D.Ariz.: No RS for stop, but def fled when tried to be pulled over and that was

Taking the government’s six proffered circumstances which they claim add up to reasonable suspicion, the court finds them lacking on the totality. But, as defendant was being pulled over, he fled, and that made reasonable suspicion. United State v. Shelton, 2023 U.S. Dist. LEXIS 174069 (D. Ariz. Aug. 7, 2023). [He had no right to refuse contact.]


Defendant was sitting in an idling car outside a drug house. A police car pulled up behind him, and the officer got out. Defendant got out of the car and walked away, and the officer followed asking questions, some of which were answered. Finally, defendant ran away, and officers gave chase. He had a gun on him. The stop was unreasonable. He had a right to not talk to the officers, and fleeing when he did was not even reasonable suspicion. State v. Ivery, 2023-Ohio-3495, 2023 Ohio App. LEXIS 3392 (10th Dist. Sep. 28, 2023). [He had a right to refuse contact.]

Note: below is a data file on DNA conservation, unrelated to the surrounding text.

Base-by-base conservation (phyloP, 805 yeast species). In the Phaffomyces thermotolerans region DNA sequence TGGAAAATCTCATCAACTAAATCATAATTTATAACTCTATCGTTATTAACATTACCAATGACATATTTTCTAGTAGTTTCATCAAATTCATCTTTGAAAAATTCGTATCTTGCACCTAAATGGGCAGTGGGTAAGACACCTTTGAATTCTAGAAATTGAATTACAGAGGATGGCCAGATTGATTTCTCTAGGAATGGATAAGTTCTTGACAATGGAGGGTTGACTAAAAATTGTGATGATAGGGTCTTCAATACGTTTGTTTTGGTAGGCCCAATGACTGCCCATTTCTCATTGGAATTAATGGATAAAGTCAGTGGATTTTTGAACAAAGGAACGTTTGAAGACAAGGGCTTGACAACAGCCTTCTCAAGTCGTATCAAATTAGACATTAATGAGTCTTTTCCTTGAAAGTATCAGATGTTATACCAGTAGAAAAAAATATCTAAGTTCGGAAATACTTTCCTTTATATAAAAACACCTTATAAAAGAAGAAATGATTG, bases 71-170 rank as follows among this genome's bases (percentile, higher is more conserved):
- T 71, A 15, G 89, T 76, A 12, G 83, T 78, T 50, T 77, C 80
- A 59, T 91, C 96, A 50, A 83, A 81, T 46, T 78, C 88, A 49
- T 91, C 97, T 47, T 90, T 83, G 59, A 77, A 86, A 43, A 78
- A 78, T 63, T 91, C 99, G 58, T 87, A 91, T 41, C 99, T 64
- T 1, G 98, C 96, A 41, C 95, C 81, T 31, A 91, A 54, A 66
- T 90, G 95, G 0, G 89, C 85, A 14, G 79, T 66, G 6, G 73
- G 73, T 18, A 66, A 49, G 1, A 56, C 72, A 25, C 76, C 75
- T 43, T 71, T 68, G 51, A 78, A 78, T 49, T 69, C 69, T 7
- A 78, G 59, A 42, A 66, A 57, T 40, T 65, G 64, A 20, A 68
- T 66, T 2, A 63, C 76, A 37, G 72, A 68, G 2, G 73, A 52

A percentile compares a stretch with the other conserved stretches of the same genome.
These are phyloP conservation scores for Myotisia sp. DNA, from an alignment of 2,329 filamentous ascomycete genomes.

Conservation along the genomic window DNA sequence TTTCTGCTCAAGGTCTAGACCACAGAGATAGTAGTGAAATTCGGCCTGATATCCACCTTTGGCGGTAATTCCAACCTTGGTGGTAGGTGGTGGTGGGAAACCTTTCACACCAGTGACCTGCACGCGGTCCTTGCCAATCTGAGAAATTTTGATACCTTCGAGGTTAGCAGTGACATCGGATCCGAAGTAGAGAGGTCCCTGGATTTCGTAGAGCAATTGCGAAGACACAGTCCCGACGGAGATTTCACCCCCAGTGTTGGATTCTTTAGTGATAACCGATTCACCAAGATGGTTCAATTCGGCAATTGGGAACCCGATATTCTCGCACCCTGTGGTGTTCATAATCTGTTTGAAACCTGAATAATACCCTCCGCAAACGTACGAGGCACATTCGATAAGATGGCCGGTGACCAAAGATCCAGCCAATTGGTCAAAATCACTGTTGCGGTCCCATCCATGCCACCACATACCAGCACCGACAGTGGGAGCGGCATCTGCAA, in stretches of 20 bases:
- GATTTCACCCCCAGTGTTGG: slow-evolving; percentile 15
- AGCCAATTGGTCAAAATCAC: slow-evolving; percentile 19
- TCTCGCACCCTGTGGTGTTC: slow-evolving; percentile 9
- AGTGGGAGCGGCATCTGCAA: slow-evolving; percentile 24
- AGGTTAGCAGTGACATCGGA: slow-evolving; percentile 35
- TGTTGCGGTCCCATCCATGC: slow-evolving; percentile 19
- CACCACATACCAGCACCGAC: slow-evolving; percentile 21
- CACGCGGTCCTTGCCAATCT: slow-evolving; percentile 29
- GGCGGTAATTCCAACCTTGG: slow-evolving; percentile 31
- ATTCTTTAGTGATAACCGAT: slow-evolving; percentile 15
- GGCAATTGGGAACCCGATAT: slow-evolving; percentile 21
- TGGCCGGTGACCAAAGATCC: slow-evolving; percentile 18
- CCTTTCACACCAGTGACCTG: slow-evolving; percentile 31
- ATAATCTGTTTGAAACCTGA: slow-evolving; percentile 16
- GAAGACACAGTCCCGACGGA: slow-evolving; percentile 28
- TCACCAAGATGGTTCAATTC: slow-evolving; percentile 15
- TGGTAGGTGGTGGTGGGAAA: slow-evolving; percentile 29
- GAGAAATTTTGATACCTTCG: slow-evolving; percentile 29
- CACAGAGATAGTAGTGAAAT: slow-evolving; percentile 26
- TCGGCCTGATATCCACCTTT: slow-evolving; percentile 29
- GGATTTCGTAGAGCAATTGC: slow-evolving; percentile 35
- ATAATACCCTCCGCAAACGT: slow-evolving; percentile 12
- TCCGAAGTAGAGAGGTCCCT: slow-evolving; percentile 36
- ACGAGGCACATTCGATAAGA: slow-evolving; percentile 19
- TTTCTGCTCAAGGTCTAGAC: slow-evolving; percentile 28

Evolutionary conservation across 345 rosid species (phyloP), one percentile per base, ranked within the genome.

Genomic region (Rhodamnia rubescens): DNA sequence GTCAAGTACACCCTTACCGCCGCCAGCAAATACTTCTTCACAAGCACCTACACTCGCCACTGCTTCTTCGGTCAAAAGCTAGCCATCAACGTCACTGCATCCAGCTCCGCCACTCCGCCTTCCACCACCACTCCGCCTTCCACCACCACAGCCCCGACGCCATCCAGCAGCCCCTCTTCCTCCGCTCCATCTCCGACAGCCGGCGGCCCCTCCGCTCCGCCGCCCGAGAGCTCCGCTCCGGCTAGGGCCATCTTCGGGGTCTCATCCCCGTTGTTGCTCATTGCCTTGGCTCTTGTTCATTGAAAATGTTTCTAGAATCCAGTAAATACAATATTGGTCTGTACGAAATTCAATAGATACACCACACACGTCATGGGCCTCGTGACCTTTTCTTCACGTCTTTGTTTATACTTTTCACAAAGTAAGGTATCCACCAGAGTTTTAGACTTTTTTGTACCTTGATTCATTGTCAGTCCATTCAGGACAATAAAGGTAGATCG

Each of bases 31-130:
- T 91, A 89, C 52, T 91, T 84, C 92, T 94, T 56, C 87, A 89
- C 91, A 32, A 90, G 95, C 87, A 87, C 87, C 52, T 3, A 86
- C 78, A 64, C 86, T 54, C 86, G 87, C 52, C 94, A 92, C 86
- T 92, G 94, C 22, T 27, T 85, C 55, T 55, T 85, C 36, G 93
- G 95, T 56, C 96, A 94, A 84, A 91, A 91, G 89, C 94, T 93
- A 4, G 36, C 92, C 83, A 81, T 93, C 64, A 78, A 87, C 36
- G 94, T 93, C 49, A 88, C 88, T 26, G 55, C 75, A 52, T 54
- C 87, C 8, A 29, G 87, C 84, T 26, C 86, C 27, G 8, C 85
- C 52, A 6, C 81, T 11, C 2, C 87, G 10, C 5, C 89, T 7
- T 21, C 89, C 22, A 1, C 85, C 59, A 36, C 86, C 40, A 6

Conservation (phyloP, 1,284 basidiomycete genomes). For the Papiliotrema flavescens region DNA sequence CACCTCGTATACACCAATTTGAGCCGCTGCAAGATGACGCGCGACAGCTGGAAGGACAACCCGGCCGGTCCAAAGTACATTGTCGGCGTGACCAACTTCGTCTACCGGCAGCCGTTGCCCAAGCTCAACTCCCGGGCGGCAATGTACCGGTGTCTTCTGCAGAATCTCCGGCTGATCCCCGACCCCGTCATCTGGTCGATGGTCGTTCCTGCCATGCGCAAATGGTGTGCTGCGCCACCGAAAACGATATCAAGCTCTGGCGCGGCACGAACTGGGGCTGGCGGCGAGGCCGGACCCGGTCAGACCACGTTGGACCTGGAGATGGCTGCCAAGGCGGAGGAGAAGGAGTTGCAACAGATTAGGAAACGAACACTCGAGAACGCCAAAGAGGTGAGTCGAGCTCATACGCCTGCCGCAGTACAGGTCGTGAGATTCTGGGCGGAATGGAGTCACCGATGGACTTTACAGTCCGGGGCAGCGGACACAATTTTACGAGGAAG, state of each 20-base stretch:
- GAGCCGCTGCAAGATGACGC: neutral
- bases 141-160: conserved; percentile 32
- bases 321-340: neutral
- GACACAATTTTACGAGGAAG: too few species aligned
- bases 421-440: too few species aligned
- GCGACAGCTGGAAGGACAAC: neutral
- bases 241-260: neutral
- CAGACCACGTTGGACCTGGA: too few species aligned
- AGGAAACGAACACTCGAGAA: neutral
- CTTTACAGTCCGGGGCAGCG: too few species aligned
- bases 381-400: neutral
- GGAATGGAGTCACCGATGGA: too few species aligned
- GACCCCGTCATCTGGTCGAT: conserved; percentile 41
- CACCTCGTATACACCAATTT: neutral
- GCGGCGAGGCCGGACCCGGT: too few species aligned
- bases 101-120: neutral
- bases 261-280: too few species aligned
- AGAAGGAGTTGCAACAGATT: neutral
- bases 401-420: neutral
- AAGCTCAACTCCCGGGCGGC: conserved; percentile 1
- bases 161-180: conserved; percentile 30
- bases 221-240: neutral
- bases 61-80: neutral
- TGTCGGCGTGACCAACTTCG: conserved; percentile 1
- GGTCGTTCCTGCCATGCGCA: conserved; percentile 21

None of defense counsel were ineffective for not challenging the search warrants for defendant’s property. “Taking these observations in their totality, combined with evidence of Vasquez’s status as a ‘long-time, successful, drug-trafficker,’ show that there was a nexus between evidence of drug activity and Vasquez’s residence under both the ‘mov[ing] back and forth’ and ‘communications hub’ standards. … Thus, both probable cause and a nexus between evidence of drug activity and Vasquez’s home are found such that the information in the affidavit provided an adequate basis for the Magistrate Judge to issue a warrant.” United States v. Vasquez, 2023 U.S. Dist. LEXIS 173862 (D. Mass. Sep. 28, 2023).*

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